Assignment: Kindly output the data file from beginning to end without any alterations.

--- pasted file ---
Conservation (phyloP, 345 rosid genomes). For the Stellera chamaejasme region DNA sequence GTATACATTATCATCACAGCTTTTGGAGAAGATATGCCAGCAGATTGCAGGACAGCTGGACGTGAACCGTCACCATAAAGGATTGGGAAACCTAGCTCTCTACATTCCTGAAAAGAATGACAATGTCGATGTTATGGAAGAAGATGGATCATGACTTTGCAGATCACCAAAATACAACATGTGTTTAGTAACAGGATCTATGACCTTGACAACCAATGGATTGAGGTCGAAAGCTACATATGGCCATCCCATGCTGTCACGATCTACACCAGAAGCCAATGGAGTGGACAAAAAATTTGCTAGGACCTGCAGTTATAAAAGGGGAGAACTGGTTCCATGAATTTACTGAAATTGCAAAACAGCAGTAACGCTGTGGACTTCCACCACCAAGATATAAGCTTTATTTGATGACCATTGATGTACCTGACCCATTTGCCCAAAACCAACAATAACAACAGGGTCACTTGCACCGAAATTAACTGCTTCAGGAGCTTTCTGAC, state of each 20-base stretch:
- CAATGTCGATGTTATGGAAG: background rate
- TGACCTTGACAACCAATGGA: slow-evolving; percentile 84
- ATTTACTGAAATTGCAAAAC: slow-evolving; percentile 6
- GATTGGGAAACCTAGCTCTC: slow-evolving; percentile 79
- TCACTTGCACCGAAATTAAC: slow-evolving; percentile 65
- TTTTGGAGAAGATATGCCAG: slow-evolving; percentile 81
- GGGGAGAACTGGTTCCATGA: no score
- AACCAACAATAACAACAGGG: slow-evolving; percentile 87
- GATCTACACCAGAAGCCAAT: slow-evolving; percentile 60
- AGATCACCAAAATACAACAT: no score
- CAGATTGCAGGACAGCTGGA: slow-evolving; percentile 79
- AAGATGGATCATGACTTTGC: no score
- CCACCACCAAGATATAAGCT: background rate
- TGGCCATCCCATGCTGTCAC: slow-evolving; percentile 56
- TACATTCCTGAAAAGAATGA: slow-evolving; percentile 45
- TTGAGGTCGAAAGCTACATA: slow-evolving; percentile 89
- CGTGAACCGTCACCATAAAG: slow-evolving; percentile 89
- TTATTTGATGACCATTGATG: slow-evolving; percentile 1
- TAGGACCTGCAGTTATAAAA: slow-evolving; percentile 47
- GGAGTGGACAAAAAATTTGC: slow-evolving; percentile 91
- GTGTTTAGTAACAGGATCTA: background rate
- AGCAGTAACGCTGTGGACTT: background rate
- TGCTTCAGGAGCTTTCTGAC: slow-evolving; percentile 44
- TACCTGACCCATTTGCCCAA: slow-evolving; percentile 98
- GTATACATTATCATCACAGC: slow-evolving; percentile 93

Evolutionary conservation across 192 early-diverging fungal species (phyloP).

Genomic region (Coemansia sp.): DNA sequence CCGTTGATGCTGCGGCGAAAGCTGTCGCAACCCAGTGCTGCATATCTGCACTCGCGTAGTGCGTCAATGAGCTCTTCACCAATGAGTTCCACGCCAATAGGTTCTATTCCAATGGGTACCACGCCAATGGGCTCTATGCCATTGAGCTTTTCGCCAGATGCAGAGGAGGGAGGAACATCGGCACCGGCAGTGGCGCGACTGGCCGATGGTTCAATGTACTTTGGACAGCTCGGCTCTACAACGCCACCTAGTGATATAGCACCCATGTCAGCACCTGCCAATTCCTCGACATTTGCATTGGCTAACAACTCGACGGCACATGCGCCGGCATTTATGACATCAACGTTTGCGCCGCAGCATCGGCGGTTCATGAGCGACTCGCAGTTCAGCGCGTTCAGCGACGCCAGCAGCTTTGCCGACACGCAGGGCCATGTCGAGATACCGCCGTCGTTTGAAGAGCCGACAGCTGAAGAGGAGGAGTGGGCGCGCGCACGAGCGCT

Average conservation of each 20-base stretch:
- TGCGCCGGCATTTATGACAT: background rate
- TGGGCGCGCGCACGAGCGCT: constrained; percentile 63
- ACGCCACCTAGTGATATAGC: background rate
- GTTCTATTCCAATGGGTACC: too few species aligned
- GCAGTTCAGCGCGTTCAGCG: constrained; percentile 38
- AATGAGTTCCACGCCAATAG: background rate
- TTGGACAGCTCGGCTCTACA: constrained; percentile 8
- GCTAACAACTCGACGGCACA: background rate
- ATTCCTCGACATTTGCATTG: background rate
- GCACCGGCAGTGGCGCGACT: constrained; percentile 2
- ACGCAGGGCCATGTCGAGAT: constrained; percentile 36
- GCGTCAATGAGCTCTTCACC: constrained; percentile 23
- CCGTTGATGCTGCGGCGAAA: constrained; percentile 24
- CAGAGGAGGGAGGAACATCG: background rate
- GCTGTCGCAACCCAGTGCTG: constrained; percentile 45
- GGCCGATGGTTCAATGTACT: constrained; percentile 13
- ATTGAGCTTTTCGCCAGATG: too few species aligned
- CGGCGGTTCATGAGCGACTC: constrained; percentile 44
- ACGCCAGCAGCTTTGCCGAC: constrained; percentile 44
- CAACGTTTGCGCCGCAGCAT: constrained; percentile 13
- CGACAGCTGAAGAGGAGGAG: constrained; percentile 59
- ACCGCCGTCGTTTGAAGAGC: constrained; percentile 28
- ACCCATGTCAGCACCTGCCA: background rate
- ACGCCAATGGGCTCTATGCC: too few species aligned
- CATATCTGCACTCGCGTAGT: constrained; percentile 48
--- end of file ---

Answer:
Conservation (phyloP, 345 rosid genomes). For the Stellera chamaejasme region DNA sequence GTATACATTATCATCACAGCTTTTGGAGAAGATATGCCAGCAGATTGCAGGACAGCTGGACGTGAACCGTCACCATAAAGGATTGGGAAACCTAGCTCTCTACATTCCTGAAAAGAATGACAATGTCGATGTTATGGAAGAAGATGGATCATGACTTTGCAGATCACCAAAATACAACATGTGTTTAGTAACAGGATCTATGACCTTGACAACCAATGGATTGAGGTCGAAAGCTACATATGGCCATCCCATGCTGTCACGATCTACACCAGAAGCCAATGGAGTGGACAAAAAATTTGCTAGGACCTGCAGTTATAAAAGGGGAGAACTGGTTCCATGAATTTACTGAAATTGCAAAACAGCAGTAACGCTGTGGACTTCCACCACCAAGATATAAGCTTTATTTGATGACCATTGATGTACCTGACCCATTTGCCCAAAACCAACAATAACAACAGGGTCACTTGCACCGAAATTAACTGCTTCAGGAGCTTTCTGAC, state of each 20-base stretch:
- CAATGTCGATGTTATGGAAG: background rate
- TGACCTTGACAACCAATGGA: slow-evolving; percentile 84
- ATTTACTGAAATTGCAAAAC: slow-evolving; percentile 6
- GATTGGGAAACCTAGCTCTC: slow-evolving; percentile 79
- TCACTTGCACCGAAATTAAC: slow-evolving; percentile 65
- TTTTGGAGAAGATATGCCAG: slow-evolving; percentile 81
- GGGGAGAACTGGTTCCATGA: no score
- AACCAACAATAACAACAGGG: slow-evolving; percentile 87
- GATCTACACCAGAAGCCAAT: slow-evolving; percentile 60
- AGATCACCAAAATACAACAT: no score
- CAGATTGCAGGACAGCTGGA: slow-evolving; percentile 79
- AAGATGGATCATGACTTTGC: no score
- CCACCACCAAGATATAAGCT: background rate
- TGGCCATCCCATGCTGTCAC: slow-evolving; percentile 56
- TACATTCCTGAAAAGAATGA: slow-evolving; percentile 45
- TTGAGGTCGAAAGCTACATA: slow-evolving; percentile 89
- CGTGAACCGTCACCATAAAG: slow-evolving; percentile 89
- TTATTTGATGACCATTGATG: slow-evolving; percentile 1
- TAGGACCTGCAGTTATAAAA: slow-evolving; percentile 47
- GGAGTGGACAAAAAATTTGC: slow-evolving; percentile 91
- GTGTTTAGTAACAGGATCTA: background rate
- AGCAGTAACGCTGTGGACTT: background rate
- TGCTTCAGGAGCTTTCTGAC: slow-evolving; percentile 44
- TACCTGACCCATTTGCCCAA: slow-evolving; percentile 98
- GTATACATTATCATCACAGC: slow-evolving; percentile 93

Evolutionary conservation across 192 early-diverging fungal species (phyloP).

Genomic region (Coemansia sp.): DNA sequence CCGTTGATGCTGCGGCGAAAGCTGTCGCAACCCAGTGCTGCATATCTGCACTCGCGTAGTGCGTCAATGAGCTCTTCACCAATGAGTTCCACGCCAATAGGTTCTATTCCAATGGGTACCACGCCAATGGGCTCTATGCCATTGAGCTTTTCGCCAGATGCAGAGGAGGGAGGAACATCGGCACCGGCAGTGGCGCGACTGGCCGATGGTTCAATGTACTTTGGACAGCTCGGCTCTACAACGCCACCTAGTGATATAGCACCCATGTCAGCACCTGCCAATTCCTCGACATTTGCATTGGCTAACAACTCGACGGCACATGCGCCGGCATTTATGACATCAACGTTTGCGCCGCAGCATCGGCGGTTCATGAGCGACTCGCAGTTCAGCGCGTTCAGCGACGCCAGCAGCTTTGCCGACACGCAGGGCCATGTCGAGATACCGCCGTCGTTTGAAGAGCCGACAGCTGAAGAGGAGGAGTGGGCGCGCGCACGAGCGCT

Average conservation of each 20-base stretch:
- TGCGCCGGCATTTATGACAT: background rate
- TGGGCGCGCGCACGAGCGCT: constrained; percentile 63
- ACGCCACCTAGTGATATAGC: background rate
- GTTCTATTCCAATGGGTACC: too few species aligned
- GCAGTTCAGCGCGTTCAGCG: constrained; percentile 38
- AATGAGTTCCACGCCAATAG: background rate
- TTGGACAGCTCGGCTCTACA: constrained; percentile 8
- GCTAACAACTCGACGGCACA: background rate
- ATTCCTCGACATTTGCATTG: background rate
- GCACCGGCAGTGGCGCGACT: constrained; percentile 2
- ACGCAGGGCCATGTCGAGAT: constrained; percentile 36
- GCGTCAATGAGCTCTTCACC: constrained; percentile 23
- CCGTTGATGCTGCGGCGAAA: constrained; percentile 24
- CAGAGGAGGGAGGAACATCG: background rate
- GCTGTCGCAACCCAGTGCTG: constrained; percentile 45
- GGCCGATGGTTCAATGTACT: constrained; percentile 13
- ATTGAGCTTTTCGCCAGATG: too few species aligned
- CGGCGGTTCATGAGCGACTC: constrained; percentile 44
- ACGCCAGCAGCTTTGCCGAC: constrained; percentile 44
- CAACGTTTGCGCCGCAGCAT: constrained; percentile 13
- CGACAGCTGAAGAGGAGGAG: constrained; percentile 59
- ACCGCCGTCGTTTGAAGAGC: constrained; percentile 28
- ACCCATGTCAGCACCTGCCA: background rate
- ACGCCAATGGGCTCTATGCC: too few species aligned
- CATATCTGCACTCGCGTAGT: constrained; percentile 48